How the prolonged drought impacted Northland pumpkins

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Although the pumpkins are now ripe and ready for picking, there were some drought impacts that Northland farmers are reporting.

Farmer Doug says he got lucky with his pumpkins because of his soil. The soil on his farm is made up of more clay and silt which traps moisture compared to soil with a sandy consistency.

He also adds that Tuesday nights rain really did not help their pumpkins at all. Saying, “They need their moisture back in July and early August when they are bulking up at this point they are pretty much ripe they are done. So the rain really has very little impact on this year’s pumpkin crop.”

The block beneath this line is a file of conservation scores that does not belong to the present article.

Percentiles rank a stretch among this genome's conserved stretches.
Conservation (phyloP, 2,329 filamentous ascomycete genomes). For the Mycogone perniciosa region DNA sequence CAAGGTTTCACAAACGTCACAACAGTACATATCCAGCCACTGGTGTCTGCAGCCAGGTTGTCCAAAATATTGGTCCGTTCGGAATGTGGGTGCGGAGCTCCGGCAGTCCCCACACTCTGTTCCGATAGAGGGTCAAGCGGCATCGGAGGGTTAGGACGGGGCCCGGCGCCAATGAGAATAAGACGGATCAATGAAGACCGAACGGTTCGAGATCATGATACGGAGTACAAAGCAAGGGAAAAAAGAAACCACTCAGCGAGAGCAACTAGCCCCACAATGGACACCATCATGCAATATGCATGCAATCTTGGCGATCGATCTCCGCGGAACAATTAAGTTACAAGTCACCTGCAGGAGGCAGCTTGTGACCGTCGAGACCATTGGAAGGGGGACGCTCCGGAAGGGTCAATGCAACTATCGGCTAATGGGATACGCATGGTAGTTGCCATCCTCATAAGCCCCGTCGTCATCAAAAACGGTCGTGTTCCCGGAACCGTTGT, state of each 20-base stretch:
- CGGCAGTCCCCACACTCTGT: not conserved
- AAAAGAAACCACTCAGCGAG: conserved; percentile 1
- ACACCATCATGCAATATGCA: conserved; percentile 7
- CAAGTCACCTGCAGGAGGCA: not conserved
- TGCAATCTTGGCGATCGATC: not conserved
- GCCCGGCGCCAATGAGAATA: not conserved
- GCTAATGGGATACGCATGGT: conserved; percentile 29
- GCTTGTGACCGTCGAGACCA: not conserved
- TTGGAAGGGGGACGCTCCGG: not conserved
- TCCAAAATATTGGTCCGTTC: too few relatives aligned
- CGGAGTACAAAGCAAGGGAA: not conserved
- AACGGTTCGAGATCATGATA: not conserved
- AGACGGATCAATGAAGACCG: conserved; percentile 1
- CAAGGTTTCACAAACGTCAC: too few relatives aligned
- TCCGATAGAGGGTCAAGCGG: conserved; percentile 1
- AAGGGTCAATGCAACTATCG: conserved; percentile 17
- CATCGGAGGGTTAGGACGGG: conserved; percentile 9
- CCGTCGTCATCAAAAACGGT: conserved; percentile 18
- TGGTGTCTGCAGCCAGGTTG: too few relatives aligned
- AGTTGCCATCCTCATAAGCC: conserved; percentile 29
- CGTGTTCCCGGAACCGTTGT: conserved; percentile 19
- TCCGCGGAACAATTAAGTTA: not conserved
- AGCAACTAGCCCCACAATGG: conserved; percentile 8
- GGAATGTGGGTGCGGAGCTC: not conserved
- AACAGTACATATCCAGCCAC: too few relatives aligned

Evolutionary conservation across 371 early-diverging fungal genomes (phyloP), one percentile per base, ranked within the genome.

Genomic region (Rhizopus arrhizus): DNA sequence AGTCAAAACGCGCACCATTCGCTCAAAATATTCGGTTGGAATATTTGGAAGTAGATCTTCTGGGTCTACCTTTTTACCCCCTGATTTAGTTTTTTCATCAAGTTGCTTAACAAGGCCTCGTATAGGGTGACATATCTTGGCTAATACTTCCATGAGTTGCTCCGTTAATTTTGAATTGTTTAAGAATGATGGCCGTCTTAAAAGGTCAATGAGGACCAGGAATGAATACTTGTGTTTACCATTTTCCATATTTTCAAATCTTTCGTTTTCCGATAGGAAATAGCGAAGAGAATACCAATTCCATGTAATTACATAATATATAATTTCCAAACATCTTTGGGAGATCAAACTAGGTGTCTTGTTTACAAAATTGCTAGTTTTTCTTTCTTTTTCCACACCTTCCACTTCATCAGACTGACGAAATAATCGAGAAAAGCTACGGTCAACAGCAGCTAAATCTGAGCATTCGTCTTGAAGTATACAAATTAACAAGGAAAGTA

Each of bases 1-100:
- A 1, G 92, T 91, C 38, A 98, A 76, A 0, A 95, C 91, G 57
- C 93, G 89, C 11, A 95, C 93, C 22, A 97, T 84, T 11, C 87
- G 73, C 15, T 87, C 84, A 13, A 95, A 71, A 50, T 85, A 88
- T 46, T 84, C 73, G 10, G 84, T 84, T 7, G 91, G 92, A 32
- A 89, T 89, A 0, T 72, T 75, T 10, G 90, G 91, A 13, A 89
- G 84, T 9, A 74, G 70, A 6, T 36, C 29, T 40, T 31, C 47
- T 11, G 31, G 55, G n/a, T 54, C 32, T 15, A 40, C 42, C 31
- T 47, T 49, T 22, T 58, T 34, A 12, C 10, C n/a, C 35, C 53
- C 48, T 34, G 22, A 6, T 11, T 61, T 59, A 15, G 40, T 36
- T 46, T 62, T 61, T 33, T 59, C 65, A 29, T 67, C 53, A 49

Doug Hoffbauer claims the drought did impact the size of this years pumpkins. He says that his are not as big as they used to be and that’s because of the lack of rain.

Hoffbauer says their Christmas Trees were hit more than their pumpkins. The trees take multiple years to grow to the right size, and if there are multiple bad seasons in a row the trees die off at an early stage, or they can’t keep up the growth.

Farmer Doug says that this year he will have enough Christmas trees and pumpkins to sell but is hoping that next year is a better season. You can check out Farmer Doug’s website here.